A few of the code blocks don’t contain examples – we can detect these because they don’t start with a “user> ” prompt. All the other blocks contain a list of examples separated by prompts.

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(defview prompt
  (prefix \u \s \e \r \> \space)
  :prompt)

(defview code-block-inner
  (and (prompt _)
       ((tokenise prompt) ?chunks))
  (map (partial run example) (filter #(not (empty? %)) chunks))

  _ ;; not a block of examples
  nil)

An example consists of an input, which may be on multiple lines, zero or more lines of printed output and finally a result.

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(defview example
  [& (line ?input-first)
   & ((zero-or-more-prefix indented-line) ?input-rest)
   & ((one-or-more-prefix line) ?output-lines)]
  {:input (with-out-str (doseq [line (cons input-first input-rest)] (print (apply str line) \space)))
   :prints (with-out-str (doseq [line (butlast output-lines)] (println (apply str line))))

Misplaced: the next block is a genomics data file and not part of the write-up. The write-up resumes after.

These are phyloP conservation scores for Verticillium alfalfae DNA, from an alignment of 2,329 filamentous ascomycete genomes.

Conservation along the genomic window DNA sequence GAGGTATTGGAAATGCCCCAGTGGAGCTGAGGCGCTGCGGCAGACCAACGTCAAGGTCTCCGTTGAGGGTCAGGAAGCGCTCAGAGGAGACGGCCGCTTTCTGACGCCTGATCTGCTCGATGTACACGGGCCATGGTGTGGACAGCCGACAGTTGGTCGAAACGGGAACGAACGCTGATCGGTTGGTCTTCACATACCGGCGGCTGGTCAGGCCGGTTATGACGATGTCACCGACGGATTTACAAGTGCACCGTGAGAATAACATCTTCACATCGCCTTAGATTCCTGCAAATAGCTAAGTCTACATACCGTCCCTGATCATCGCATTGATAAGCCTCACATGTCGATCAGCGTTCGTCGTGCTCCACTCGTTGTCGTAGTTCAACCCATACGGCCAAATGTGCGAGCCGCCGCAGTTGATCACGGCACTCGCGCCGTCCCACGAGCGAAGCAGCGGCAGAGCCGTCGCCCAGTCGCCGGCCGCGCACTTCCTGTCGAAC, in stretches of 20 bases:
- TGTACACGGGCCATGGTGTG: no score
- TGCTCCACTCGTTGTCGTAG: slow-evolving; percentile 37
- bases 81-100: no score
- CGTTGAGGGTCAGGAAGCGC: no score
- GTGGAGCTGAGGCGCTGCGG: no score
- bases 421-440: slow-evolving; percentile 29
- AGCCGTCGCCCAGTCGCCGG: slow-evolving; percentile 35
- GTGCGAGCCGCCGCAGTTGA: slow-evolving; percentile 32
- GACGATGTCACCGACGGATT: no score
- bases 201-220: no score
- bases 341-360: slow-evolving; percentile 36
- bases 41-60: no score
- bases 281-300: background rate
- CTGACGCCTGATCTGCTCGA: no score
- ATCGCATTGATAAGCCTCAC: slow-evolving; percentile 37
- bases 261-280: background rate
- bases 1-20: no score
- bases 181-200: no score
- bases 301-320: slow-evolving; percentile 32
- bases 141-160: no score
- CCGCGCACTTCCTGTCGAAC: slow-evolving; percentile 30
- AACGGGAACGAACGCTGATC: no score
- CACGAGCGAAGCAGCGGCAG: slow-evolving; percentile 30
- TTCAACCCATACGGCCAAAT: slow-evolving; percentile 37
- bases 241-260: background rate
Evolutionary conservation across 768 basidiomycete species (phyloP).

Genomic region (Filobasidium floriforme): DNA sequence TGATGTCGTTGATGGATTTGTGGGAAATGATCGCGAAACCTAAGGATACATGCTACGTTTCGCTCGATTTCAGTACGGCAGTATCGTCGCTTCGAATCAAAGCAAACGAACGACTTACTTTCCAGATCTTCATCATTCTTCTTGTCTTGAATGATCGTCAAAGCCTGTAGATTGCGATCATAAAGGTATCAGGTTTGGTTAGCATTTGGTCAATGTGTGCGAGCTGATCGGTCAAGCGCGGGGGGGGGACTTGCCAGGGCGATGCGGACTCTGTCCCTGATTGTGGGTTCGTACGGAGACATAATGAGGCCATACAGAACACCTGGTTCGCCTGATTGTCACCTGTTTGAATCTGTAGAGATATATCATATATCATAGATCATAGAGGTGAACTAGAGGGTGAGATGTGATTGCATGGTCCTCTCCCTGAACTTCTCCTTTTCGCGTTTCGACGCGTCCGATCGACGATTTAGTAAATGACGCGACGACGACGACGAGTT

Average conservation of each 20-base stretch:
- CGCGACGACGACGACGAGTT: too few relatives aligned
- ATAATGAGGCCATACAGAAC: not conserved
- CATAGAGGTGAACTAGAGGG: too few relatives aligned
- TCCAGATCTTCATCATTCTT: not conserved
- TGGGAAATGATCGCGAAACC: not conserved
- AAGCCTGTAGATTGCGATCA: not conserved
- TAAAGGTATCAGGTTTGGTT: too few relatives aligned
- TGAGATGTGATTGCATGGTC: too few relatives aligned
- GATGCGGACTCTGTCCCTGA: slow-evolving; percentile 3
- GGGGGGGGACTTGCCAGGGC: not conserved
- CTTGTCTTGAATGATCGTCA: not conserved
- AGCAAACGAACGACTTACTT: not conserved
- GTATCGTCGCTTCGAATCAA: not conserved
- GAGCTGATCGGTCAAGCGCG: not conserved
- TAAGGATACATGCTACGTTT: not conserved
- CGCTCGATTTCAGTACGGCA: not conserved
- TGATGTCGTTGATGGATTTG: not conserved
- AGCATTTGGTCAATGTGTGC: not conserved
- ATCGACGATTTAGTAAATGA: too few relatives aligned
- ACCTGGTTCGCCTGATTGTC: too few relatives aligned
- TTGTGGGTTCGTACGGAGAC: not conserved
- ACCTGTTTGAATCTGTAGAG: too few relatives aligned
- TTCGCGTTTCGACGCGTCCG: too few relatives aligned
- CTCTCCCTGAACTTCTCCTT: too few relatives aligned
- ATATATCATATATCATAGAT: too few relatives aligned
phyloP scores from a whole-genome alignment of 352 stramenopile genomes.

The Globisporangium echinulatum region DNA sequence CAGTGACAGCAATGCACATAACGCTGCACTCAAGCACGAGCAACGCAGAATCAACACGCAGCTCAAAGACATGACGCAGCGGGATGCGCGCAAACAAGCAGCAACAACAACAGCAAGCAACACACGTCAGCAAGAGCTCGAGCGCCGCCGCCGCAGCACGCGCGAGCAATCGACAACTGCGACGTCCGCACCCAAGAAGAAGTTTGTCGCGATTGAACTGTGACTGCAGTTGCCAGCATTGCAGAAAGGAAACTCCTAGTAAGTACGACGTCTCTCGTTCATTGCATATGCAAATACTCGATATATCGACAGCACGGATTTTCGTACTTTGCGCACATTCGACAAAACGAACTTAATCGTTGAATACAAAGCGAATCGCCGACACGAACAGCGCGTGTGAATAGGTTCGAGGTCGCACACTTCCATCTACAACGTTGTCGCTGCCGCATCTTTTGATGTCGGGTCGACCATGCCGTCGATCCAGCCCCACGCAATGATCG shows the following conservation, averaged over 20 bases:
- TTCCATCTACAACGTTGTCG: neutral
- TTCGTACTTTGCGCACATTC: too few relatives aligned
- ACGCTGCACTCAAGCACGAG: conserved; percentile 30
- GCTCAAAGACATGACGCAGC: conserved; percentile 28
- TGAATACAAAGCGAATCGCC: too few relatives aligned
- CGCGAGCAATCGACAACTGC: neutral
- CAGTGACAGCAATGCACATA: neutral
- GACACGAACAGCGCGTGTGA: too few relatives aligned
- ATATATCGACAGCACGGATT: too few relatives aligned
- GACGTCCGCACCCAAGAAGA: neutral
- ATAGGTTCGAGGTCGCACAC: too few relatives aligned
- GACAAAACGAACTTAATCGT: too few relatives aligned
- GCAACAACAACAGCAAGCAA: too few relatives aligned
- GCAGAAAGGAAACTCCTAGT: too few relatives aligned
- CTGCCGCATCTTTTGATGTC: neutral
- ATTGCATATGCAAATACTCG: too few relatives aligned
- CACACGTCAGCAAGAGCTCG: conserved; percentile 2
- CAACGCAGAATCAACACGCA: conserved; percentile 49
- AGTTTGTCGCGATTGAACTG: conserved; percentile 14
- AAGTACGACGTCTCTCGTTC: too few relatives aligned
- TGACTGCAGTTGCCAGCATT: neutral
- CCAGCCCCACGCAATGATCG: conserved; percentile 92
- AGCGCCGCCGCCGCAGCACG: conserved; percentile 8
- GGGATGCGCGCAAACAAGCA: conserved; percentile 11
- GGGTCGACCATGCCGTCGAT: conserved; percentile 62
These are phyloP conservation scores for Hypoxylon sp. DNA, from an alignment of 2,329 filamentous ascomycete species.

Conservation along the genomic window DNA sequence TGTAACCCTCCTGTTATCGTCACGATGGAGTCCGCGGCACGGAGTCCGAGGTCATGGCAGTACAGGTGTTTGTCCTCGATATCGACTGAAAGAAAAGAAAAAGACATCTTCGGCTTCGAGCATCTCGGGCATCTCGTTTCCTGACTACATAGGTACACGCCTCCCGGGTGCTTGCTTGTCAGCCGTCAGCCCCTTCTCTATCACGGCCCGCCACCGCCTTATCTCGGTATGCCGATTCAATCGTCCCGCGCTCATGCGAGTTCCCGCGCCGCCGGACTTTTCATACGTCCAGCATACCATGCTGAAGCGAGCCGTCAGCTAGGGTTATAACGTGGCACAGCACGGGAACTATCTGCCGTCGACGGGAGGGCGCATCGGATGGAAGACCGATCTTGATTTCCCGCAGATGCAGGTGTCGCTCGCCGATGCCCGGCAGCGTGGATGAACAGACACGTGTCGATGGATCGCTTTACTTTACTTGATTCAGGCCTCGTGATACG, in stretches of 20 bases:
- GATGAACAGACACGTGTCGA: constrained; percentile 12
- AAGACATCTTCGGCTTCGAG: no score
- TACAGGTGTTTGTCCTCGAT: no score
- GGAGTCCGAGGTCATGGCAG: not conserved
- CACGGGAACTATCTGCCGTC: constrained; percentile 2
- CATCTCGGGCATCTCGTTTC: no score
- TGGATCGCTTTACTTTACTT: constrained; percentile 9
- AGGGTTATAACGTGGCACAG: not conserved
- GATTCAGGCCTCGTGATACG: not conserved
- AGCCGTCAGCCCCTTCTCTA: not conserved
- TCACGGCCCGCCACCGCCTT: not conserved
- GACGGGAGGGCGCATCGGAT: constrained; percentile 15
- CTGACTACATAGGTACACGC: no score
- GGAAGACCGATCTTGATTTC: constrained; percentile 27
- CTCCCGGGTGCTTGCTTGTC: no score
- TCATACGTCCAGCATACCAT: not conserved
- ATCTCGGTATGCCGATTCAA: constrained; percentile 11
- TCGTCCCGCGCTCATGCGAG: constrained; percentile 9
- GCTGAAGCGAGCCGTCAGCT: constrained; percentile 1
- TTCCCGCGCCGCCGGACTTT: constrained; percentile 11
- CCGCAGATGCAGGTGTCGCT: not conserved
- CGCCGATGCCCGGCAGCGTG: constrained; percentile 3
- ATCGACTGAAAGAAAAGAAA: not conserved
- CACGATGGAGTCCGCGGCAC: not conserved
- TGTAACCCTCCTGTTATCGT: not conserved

:result (run result (last output-lines))})

The result is either a return value or an exception.

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;; #"[a-zA-Z\.]"
(defview exception-chars
  (or \.
      #(<= (int \a) (int %) (int \z))
      #(<= (int \A) (int %) (int \Z)))
  %)

(defview result
  [\E \x \c \e \p \t \i \o \n \I \n \f \o \space
   \t \h \r \o \w \+ \: \space
   \# & ((one-or-more exception-chars) ?exception)
   & _]
  [:throws (apply str exception)]

  ?data
  [:returns (apply str data)])

That’s it – parsing done.

Now we just have to turn the results into unit tests. We have to be careful about comparing the results of the examples because they might contain closures, which look different every time.